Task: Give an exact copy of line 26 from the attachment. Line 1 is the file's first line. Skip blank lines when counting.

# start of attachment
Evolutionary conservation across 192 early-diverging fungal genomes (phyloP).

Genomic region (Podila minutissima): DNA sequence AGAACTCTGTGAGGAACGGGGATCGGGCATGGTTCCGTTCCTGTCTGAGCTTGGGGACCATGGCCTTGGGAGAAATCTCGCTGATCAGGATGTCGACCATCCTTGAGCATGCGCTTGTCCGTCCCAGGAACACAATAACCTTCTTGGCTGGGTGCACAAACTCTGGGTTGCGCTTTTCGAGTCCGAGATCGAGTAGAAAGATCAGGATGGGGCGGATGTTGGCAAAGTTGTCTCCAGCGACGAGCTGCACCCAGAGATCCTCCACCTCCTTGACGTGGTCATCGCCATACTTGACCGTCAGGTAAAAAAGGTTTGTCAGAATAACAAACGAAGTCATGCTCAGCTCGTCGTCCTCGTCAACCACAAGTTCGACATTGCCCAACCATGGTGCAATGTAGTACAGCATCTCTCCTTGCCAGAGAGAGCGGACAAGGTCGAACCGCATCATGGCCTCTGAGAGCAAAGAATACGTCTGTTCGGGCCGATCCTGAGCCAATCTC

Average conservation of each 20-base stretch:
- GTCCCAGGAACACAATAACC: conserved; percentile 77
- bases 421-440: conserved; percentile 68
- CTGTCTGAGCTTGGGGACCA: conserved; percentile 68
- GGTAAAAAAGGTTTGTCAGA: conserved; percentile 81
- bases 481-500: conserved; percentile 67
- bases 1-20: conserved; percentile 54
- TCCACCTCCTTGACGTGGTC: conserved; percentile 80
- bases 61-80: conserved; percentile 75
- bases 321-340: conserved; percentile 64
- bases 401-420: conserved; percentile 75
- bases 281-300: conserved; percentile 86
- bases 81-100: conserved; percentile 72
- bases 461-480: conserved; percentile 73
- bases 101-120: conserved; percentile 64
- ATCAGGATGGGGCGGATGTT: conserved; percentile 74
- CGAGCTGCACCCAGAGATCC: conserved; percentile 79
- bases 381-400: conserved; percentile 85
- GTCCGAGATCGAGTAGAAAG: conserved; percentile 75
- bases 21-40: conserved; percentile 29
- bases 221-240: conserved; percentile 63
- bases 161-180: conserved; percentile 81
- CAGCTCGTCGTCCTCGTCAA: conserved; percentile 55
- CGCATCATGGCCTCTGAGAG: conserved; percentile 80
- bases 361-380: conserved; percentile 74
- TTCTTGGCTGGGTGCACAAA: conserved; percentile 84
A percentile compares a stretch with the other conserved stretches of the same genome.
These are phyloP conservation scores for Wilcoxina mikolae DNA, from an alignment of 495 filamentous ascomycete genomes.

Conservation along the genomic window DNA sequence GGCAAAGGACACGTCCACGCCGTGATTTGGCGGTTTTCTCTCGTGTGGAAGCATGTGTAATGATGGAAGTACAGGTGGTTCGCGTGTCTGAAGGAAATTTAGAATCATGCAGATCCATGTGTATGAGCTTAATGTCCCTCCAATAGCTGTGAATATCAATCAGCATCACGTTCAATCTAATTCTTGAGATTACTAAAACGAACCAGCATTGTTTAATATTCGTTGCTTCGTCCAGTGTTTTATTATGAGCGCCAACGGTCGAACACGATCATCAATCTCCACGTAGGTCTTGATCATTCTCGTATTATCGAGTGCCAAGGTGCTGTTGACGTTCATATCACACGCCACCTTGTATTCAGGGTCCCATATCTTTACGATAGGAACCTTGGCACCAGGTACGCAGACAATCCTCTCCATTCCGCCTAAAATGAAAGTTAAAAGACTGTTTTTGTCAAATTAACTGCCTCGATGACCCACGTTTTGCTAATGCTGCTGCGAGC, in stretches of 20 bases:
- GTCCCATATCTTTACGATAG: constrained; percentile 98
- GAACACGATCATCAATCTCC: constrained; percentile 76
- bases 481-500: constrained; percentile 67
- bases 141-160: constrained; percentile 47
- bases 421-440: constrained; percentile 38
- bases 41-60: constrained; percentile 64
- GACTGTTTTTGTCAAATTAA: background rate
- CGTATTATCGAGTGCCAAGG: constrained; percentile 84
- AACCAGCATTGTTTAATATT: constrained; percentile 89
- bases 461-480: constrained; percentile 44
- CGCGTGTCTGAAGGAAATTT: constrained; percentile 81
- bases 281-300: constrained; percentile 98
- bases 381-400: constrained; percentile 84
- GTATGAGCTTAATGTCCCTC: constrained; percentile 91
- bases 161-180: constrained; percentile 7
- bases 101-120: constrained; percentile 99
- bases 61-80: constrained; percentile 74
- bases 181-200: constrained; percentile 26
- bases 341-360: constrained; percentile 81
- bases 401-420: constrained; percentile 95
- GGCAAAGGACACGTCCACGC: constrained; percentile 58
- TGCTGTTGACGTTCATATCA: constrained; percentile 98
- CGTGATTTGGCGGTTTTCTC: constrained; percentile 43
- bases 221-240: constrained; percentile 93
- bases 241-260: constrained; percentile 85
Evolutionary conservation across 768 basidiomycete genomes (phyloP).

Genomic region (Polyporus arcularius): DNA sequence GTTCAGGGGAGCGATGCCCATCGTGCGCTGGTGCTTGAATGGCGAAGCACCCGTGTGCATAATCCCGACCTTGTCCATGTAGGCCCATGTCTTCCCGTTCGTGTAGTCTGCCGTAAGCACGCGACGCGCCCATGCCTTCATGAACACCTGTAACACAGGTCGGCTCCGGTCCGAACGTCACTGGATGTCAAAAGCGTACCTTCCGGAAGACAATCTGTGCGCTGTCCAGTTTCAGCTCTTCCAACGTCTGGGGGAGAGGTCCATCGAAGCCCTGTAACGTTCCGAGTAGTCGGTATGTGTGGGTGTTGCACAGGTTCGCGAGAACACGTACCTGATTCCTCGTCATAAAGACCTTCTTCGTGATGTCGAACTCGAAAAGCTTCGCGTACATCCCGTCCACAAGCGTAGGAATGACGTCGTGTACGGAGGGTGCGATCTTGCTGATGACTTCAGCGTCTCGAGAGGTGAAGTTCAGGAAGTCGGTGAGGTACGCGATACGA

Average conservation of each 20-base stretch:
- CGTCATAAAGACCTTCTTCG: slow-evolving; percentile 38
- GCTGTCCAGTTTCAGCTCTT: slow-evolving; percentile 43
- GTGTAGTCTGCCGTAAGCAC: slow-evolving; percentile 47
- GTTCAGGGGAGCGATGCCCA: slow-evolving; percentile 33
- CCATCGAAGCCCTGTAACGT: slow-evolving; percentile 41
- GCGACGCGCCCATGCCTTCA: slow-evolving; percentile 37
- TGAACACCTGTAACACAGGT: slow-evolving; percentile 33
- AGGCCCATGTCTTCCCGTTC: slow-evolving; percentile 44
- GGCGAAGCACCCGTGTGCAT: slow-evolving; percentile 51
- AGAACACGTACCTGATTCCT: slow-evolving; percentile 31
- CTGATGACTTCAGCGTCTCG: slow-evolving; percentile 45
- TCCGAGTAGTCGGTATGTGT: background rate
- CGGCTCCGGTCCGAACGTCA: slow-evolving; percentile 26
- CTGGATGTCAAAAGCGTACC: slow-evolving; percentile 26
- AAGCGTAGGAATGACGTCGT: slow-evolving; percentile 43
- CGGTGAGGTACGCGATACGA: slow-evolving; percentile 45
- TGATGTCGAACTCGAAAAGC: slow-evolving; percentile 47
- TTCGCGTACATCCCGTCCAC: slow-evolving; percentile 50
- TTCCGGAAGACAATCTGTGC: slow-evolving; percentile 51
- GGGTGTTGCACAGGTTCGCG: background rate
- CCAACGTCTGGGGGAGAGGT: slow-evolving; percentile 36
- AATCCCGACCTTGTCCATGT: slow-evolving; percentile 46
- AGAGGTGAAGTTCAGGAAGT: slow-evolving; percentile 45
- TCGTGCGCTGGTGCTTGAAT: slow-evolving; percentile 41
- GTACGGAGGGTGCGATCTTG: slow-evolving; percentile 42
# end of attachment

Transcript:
- CGCATCATGGCCTCTGAGAG: conserved; percentile 80